Looking at that Wiki page, some of those MSX computers look really damn retro-cool.

Yoiks - I'm getting that "collector" feeling in my loins.


Monday, June 2, 2014

Yamaha Computer Assisted Music System (YCAMS) "This is the second most powerful tool for making music." ad, Keyboard 1985

Yamaha Computer Assisted Music System (YCAMS) "This is the second most powerful tool for making music." two-page colour advertisement including the QX1 digital sequencer/recorder, TX816 FM voice generator system and RX11 (or RX15) digital rhythm programmer from pages 48 and 49 in the July 1985 issue of Keyboard Magazine.

Yamaha was advertising *a lot* in Keyboard magazine around this time period. It wouldn't be uncommon to see two or three pages worth of Yamaha ads in any given issue. This advertisement for the Yamaha Computer Assisted Music System began to appear around the summer of 1985, including the July, October and December issues. It also appeared in the January 1986 "MIDI Mania" issue on the back of the "MIDI sequencers: computer based and dedicated hardware" fold-out page. Nice placement! When this ad wasn't running, Yamaha's other two-page ad featuring it's CX5M computer and software system would make an appearance.

To me, just the fact a company decides to go with a two-page ad says something about the product as much as the content of the ad itself. Its a signal by the company to the reader that they are investing heavily in whatever is being promoted. And the QX1 looked impressive enough to be worth a two-pager. No doubt!

That's really all I can say about the QX1 though - that it looks impressive. Ever since I saw this ad years and years ago I have wanted one. But it was way out of my price range at the time (over $3000 in Canada), and I already had an Apple IIe, so replaced my first sequencer - the one on my Casio CZ5000 - with Master Tracks Pro software instead. But that QX1 with its awesome customized computer-like keyboard has never left my mind in the 30 years that have followed.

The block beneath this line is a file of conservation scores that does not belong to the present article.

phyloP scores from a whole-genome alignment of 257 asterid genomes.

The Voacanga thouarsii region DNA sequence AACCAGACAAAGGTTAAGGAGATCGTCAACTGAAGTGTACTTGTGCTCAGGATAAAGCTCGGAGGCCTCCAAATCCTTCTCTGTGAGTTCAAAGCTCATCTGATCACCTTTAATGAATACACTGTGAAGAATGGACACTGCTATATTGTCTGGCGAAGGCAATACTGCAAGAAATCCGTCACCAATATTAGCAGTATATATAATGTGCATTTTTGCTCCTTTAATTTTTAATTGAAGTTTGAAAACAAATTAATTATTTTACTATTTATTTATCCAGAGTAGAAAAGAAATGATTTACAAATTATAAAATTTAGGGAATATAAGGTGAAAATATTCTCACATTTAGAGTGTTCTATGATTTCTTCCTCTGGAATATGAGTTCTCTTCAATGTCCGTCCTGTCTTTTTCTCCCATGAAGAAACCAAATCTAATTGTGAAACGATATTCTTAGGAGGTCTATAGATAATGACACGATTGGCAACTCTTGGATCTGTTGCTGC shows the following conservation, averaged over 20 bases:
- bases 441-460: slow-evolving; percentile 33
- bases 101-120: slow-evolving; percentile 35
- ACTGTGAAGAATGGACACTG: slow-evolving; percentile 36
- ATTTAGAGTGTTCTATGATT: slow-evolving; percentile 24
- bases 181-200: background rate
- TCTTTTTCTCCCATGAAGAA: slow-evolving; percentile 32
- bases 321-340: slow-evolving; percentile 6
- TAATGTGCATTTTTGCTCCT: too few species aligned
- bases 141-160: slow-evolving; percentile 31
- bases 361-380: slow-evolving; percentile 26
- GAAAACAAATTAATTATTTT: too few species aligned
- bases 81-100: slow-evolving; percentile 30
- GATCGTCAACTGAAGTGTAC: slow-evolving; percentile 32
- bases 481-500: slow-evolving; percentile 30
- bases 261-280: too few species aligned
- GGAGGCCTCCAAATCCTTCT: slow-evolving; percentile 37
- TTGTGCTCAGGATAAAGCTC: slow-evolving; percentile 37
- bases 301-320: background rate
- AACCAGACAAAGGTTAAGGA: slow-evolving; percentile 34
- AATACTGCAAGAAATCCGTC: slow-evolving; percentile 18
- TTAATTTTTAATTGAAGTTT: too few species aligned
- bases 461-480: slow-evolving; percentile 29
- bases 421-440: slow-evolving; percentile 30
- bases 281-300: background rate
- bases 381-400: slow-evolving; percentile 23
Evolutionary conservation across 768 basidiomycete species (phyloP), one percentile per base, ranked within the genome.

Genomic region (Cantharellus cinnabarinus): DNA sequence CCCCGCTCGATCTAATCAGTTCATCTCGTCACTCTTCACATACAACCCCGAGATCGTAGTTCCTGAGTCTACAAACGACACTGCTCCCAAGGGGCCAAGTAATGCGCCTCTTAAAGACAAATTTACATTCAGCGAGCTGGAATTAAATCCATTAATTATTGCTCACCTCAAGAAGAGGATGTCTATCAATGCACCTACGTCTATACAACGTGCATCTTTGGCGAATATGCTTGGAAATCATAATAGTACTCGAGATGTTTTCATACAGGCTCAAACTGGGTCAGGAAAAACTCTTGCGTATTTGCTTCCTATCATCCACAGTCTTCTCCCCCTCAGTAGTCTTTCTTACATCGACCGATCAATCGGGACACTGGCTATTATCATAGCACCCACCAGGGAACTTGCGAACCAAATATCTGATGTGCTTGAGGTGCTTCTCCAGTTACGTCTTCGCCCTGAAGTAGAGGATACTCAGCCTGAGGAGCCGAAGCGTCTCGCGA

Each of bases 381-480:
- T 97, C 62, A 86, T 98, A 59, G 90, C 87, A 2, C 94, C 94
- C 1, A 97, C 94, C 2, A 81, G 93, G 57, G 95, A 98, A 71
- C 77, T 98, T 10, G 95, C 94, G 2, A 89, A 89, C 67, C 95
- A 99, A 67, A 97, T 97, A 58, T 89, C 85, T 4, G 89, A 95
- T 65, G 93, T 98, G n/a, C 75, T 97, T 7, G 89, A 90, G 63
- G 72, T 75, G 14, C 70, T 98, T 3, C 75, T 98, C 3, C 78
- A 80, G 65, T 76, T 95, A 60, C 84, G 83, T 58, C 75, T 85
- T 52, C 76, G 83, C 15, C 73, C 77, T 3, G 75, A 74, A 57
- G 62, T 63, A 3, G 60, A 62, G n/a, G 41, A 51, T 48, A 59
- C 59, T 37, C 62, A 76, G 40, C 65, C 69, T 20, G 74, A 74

And before I go further - YCAMS? There was no better, more memorable acronym?

[...ten minutes goes by....]

Okay - I can't think of anything better. YCAMS it is. Nevermind.

Even as I type this, there is a QX1 sitting on eBay that I've been watching. But the only clue to its condition is that they've turned it on, and 'most times' it goes to Disk Imitation (whatever that is). So, I just watch it sit a zero bids. Do I chance it and bid? Gah. 

Ever since choosing Master Tracks Pro over the QX1, I've stuck with software sequencers for serious recording, picking up the odd hardware sequencer such as an MMT8, Roland MSQ100 and 700 only when opportunity, price and curiosity have intersected. Actually, my band mate and I took that MMT8 on stage a couple of times - never failed us. That track mute feature was awesome.

Now that I've been persuaded to think about playing live again, the topic of a hardware sequencer has been stuck in my head. So, I started doing my research looking into a lot of old and new hardware sequencers including the Linn Electronics LinnSequencer that I blogged about last week, and the Yamaha QX1. And again, opportunity, price and curiosity collided to the extent that I fell into an Akai MPC2000XL, MPC1000 and 500 in rather short order.

I think hardware sequencers are attractive to me because they are table-top oriented.  The Yamaha QX1, Alesis MMT8, Roland MSQ700... all of them tabletop. It just makes sense. Similarly, as much as I like the space-savings provided by rack synths, I think tabletop synths like the Kawai K1m, Waldorf Microwave XT and Access Virus modules have equal charm for this reason.

And I think that is why I am now gravitating towards the Akai MPC1000. Hardware. Tabletop. No computer required. And until Akai comes out with a new non-controller MPC, the 1000 seems to be the way to go. Plus you get some killer sampling to boot.  

But if I ever come across a QX1 guaranteed to work - well then... that MPC1000 may begin playing back-up duties.

Time to check eBay again... and again...